States and the Reemergence of Global Finance From Bretton Woods to the 1990s

ISBN-10: 0801483336
ISBN-13: 9780801483332
Edition: 1996
Authors: Eric Helleiner
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Description: Most accounts explain the postwar globalization of financial markets as a product of unstoppable technological and market forces. Drawing on extensive historical research, Eric Helleiner provides the first comprehensive political history of the  More...

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Book details

List price: $24.95
Copyright year: 1996
Publisher: Cornell University Press
Publication date: 4/11/1996
Binding: Paperback
Pages: 262
Size: 6.00" wide x 9.00" long x 0.60" tall
Weight: 1.012
Language: English

Most accounts explain the postwar globalization of financial markets as a product of unstoppable technological and market forces. Drawing on extensive historical research, Eric Helleiner provides the first comprehensive political history of the phenomenon, one that details and explains the central role played by states in permitting and encouraging financial globalization.Helleiner begins by highlighting the commitment of advanced industrial states to a restrictive international financial order at the 1944 Bretton Woods conference and during the early postwar years. He then explains the growing political support for the globalization of financial markets after the late 1950s by analyzing five sets of episodes: the creation of the Euromarket in the 1960s, the rejection in the early 1970s of proposals to reregulate global financial markets, four aborted initiatives in the late 1970s and early 1980s to implement effective controls on financial movements, the extensive liberalization of capital controls in the 1980s, and the containment of international financial crises at three critical junctures in the 1970s and 1980s. He shows that these developments resulted from various factors, including the unique hegemonic interests of the United States and Britain in finance, a competitive deregulation dynamic, ideological shifts, and the construction of a crisis-prevention regime among leading central bankers. In his conclusion Helleiner addresses the question of why states have increasingly embraced an open, liberal international financial order in an era of considerable trade protectionism.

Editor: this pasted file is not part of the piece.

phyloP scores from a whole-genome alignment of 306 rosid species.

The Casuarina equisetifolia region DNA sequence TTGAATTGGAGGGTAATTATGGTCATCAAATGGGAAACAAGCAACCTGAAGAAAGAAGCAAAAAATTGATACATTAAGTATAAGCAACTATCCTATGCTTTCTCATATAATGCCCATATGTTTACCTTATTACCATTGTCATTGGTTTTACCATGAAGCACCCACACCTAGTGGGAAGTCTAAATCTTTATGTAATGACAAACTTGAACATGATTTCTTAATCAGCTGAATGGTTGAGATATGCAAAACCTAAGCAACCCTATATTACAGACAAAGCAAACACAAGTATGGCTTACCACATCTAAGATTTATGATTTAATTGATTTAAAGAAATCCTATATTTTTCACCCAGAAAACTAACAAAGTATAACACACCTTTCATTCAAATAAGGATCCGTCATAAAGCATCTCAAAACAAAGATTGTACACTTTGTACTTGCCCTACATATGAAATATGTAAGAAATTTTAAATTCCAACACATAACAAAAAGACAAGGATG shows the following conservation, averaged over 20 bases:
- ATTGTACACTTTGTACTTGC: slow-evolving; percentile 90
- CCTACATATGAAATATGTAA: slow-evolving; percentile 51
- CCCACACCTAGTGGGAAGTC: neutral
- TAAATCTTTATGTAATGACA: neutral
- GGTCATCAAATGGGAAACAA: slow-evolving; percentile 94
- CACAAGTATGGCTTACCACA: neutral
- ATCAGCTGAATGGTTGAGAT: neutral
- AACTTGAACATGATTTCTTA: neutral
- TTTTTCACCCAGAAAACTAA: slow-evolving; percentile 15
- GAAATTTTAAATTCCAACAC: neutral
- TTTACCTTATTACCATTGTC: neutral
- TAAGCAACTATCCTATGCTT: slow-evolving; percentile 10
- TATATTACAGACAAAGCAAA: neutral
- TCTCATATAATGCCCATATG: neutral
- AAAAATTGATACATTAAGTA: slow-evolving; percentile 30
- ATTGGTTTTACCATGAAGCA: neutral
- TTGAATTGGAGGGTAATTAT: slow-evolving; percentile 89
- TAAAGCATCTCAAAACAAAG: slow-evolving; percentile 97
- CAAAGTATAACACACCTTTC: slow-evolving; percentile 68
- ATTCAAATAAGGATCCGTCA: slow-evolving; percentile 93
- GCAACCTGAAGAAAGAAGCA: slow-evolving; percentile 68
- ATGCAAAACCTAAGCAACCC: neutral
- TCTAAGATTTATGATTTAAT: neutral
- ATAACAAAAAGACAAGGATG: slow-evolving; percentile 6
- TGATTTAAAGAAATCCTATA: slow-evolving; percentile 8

Eric Helleiner is Professor and Faculty of Arts Chair in International Political Economy, Department of Political Science and Balsillie School of International Affairs, University of Waterloo.

Preface
Abbreviations
Introduction
The Restrictive Bretton Woods Financial Order
Bretton Woods and the Endorsement of Capital Controls
Continuing Caution: The Slow and Limited Move to Convertibility
The Reemergence of Global Finance
Support for the Euromarket in the 1960s
Failed Cooperation in the Early 1970s
Four Turning Points in the Late 1970s and Early 1980s
The Liberalization Trend in the 1980s
Weathering International Financial Crises
Conclusion
Explaining Differing State Behavior in Trade and Finance
Works Cited
Index

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